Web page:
[i]Epigraph story in Christine Laine and Frank Davidoff, “Patient-Centered Medicine,” JAMA, 1996, 275(2), p. 152.

[ii] Ronald Epstein, Md., et. al. “Communicating Evidence for Participatory Decision-making,” JAMA, 2004, 291(19), pp. 2359-2366; Simon Whitney, Md., et. al., “A Typology of Shared Decision Making, Informed Consent, and Simple Consent,” Annals of Internal Medicine, 2003, 140, pp. 54-59.

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*Synonyms for “good” are “best,” “great,” “effective,” “stellar,” etc.

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Kindergarten and Technology (Sharon Davison)

This post comes from kindergarten teacher Sharon Davison. It was posted on June 17, 2014. I have taken  her self-description from “About” on her blog.

My name is Sharon Davison and I have the pleasure of being a Kindergarten teacher in Vermont. I have been teaching for 25 + years.  During my teaching career I have worked with 1st through 4th grade.  I am now embarking on a new journey… Kindergarten!

Kindergarten is like a breath of fresh air everyday.  Young children are curious and great observers.  They naturally look for patterns, similarities and make connections spontaneously. Kindergarten life was designed and created by me with these ideas in mind.  I love the daily energy and excitement that children bring each day.  This genuine interest and love for learning is what I enjoy the most.  Through a young child’s natural ability to seek out understanding I try to capture this idea to help promote the love of learning.

I use a variety of technologies that help to engage, enhance and inspire children to want to pursue their ideas.  I have found that once you are inspired to learn, you learn how to learn through your ideas about what you understand.  Blogging, wikis, voicethreads, podcasting, ePals and SKYPE are just a few of the technologies that I use to promote the love of learning in Kindergarten.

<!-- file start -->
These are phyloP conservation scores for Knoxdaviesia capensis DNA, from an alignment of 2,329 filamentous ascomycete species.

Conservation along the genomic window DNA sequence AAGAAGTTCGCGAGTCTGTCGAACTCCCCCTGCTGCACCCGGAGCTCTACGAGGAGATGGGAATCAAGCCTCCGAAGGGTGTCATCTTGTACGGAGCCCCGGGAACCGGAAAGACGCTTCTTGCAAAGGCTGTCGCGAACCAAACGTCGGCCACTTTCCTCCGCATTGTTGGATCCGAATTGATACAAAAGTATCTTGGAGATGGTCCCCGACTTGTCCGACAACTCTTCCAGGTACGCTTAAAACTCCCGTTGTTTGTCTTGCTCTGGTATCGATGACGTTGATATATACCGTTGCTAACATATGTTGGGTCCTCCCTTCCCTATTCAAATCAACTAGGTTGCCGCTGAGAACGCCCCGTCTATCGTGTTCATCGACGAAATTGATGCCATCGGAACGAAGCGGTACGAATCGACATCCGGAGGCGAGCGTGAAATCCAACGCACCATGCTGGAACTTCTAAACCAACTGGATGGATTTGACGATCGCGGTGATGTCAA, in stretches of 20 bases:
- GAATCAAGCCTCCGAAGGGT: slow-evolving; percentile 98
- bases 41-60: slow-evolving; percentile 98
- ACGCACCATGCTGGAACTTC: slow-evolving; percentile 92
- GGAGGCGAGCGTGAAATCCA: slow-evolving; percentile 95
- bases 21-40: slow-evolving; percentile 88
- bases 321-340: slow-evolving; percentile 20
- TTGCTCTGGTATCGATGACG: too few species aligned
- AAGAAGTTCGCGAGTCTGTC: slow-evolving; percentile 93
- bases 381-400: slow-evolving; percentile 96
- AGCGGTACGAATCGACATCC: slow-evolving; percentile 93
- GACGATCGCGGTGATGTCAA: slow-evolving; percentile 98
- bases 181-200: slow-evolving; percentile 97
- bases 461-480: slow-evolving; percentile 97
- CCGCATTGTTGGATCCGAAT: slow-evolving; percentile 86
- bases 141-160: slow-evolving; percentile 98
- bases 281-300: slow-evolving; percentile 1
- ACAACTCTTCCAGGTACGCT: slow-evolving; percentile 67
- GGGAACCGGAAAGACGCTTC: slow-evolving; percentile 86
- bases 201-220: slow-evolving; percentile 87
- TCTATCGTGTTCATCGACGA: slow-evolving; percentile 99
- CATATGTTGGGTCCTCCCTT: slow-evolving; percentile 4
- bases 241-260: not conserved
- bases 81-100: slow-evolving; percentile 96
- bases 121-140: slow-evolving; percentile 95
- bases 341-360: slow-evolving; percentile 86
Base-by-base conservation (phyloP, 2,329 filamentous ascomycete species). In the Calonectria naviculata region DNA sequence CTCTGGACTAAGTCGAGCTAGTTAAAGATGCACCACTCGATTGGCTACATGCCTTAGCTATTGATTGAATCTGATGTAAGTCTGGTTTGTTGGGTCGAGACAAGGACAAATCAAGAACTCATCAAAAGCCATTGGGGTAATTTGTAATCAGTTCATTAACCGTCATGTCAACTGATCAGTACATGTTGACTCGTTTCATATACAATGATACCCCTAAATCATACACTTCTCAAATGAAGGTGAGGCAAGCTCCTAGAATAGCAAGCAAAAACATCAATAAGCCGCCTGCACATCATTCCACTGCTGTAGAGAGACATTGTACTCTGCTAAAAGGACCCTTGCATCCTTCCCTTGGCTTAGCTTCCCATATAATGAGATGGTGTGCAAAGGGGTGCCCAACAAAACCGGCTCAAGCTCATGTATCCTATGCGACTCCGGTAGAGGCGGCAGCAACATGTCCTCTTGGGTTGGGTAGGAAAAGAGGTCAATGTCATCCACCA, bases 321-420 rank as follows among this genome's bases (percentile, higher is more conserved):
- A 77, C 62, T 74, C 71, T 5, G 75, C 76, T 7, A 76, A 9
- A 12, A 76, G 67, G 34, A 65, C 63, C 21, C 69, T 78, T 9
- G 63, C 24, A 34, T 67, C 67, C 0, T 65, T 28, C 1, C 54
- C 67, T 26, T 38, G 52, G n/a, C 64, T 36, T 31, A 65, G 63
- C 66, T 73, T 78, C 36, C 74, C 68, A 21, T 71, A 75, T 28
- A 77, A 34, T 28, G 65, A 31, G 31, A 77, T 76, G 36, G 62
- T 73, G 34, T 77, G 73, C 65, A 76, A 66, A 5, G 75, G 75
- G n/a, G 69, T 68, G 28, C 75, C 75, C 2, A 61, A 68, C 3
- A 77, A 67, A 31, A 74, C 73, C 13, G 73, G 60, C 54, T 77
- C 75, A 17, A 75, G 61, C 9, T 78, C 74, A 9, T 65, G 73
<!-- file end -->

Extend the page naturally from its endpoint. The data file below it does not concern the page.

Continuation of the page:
I value collaboration and innovation.  The world is changing so fast and the tools that are available to support, enhance and engage from a teaching view are endless.

 

As I am finishing up last minute things in my classroom today I was thinking about all the different ways my students have been mentors this past year with each other, helping model how to tweet and blog with other classrooms as well as sharing their expertise with adults.

Last spring a teacher approached me and wanted to observe how I use technology with my students and was also interested in how I use the SMARTboard as well. I asked one of my students to provide additional support and more 1:1 time after our meeting.  As I watched and listened to the conversation I was really impressed with not only how comfortable my student was with the SMART technology, but the problem solving that took place during this 1:1 support time with a teacher.  I loved seeing the teacher take notes as she asked questions about not only the operation of the board, but what happens when things go wrong and do not work.  Watching my student navigate through how to solve problems as they arise was really wonderful.

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I am not only proud of all my students, but this experience reminded me of the importance of  self direction, problem solving and critical thinking.  All of these ideas were happening at once and being facilitated by one of my kindergarten students.  As a teacher of young children I have a unique opportunity to model explicitly how synchronous and asynchronous tools can be integrated in a seamless way in regards to learning.  Once my students understood how this tool works, how we use it, then they are able to create and design their ideas as well and make contributions.  Through our contributions and being able to teach and share what we know with others we get inspired, experience positive self esteem and make connections.  This student was empowered because she was able to make a contribution, help another teacher and engage in conversations that challenged her thinking and helped her reflect on what she has learned.  For this amazing teacher, my friend, I think about what great professional development this was for her!